The Audacity of Magnolia Network

Graphic: Jezebel (Photos: Screenshot/Magnolia Network, Shutterstock)

At the start of Fixer Upper: Welcome Home, Chip Gaines is sitting shotgun in his wife’s SUV, and he’s happy. “Alright, baby girl,” he tells Joanna. “We’re back!” She smiles inscrutably as her husband smacks the window of the passenger side for emphasis. “Whaaat!,” he screams. Joanna continues to drive. “We’re BACK,” she replies, issuing her own half-hearted smack to the window, to match his. As the Gaineses drive to meet a new family who needs help renovating their forever home, Chip shows an uncharacteristic bit of humanity— a hint of insecurity at the thought that maybe the audience who loved him so fervently in the past will have changed their mind now. “What if we screw somethin’ up,” he says to Joanna. “We won’t,” she responds with confidence. “You will.” Chip takes a beat and mutters inaudibly. Joanna’s lips fix themselves into a thin line as their car takes a sharp right down an empty Texas street, onward to make a new couple’s fantasy a reality.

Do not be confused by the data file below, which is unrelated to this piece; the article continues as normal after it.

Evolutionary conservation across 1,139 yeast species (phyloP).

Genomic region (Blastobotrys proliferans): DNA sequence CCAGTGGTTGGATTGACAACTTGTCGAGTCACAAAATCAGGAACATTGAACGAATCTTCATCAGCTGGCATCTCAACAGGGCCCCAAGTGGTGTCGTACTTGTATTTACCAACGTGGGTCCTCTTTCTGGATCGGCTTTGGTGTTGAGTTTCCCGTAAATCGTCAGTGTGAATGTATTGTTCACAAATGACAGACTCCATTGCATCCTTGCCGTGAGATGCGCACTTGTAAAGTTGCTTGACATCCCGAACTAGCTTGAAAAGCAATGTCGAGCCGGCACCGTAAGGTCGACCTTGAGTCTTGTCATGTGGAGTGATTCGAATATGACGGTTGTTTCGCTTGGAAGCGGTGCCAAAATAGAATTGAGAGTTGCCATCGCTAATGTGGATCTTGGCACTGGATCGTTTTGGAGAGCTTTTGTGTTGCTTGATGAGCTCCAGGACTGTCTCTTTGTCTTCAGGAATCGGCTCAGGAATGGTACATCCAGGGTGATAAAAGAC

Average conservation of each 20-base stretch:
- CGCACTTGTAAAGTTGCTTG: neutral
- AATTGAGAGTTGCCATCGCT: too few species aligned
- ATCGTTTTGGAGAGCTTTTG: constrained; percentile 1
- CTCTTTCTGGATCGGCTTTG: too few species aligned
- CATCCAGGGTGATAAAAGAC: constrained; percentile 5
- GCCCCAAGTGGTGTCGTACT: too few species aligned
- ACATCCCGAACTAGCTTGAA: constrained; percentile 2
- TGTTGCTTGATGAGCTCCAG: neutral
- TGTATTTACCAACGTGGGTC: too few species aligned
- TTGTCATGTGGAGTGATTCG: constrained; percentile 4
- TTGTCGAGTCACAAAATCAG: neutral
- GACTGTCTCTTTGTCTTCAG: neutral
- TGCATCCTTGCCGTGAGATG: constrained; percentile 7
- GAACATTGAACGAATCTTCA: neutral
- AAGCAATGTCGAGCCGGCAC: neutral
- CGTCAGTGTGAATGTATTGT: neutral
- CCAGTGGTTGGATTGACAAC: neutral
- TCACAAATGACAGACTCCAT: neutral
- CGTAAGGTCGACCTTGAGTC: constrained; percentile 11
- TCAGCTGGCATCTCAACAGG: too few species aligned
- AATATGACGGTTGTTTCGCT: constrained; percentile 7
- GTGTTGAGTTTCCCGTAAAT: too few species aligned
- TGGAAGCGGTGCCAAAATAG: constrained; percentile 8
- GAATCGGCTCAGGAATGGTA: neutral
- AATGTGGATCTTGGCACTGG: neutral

When Fixer Upper premiered on HGTV in 2014, Chip and Joanna Gaines were just a couple from Waco with a small home-renovation business, plucked from semi-obscurity by wily producers who knew that there was just something about the couple that could be a hit. When the show ended in 2018, going out in a blaze of shiplap and glory, Chip and Jo were bonafide stars, with a line of home goods at Target, a retail complex in Waco called The Silos, and a loose plan to take a minute to figure out what they really wanted to do. After a prolonged break, Chip and Joanna are back in business, having spent two years expanding their brand into an audacious offering: Magnolia Network, an entire cable channel dedicated to their brand of folksy authenticity and humble roots, with the couple at the helm as both stars and patron saints of home renovation.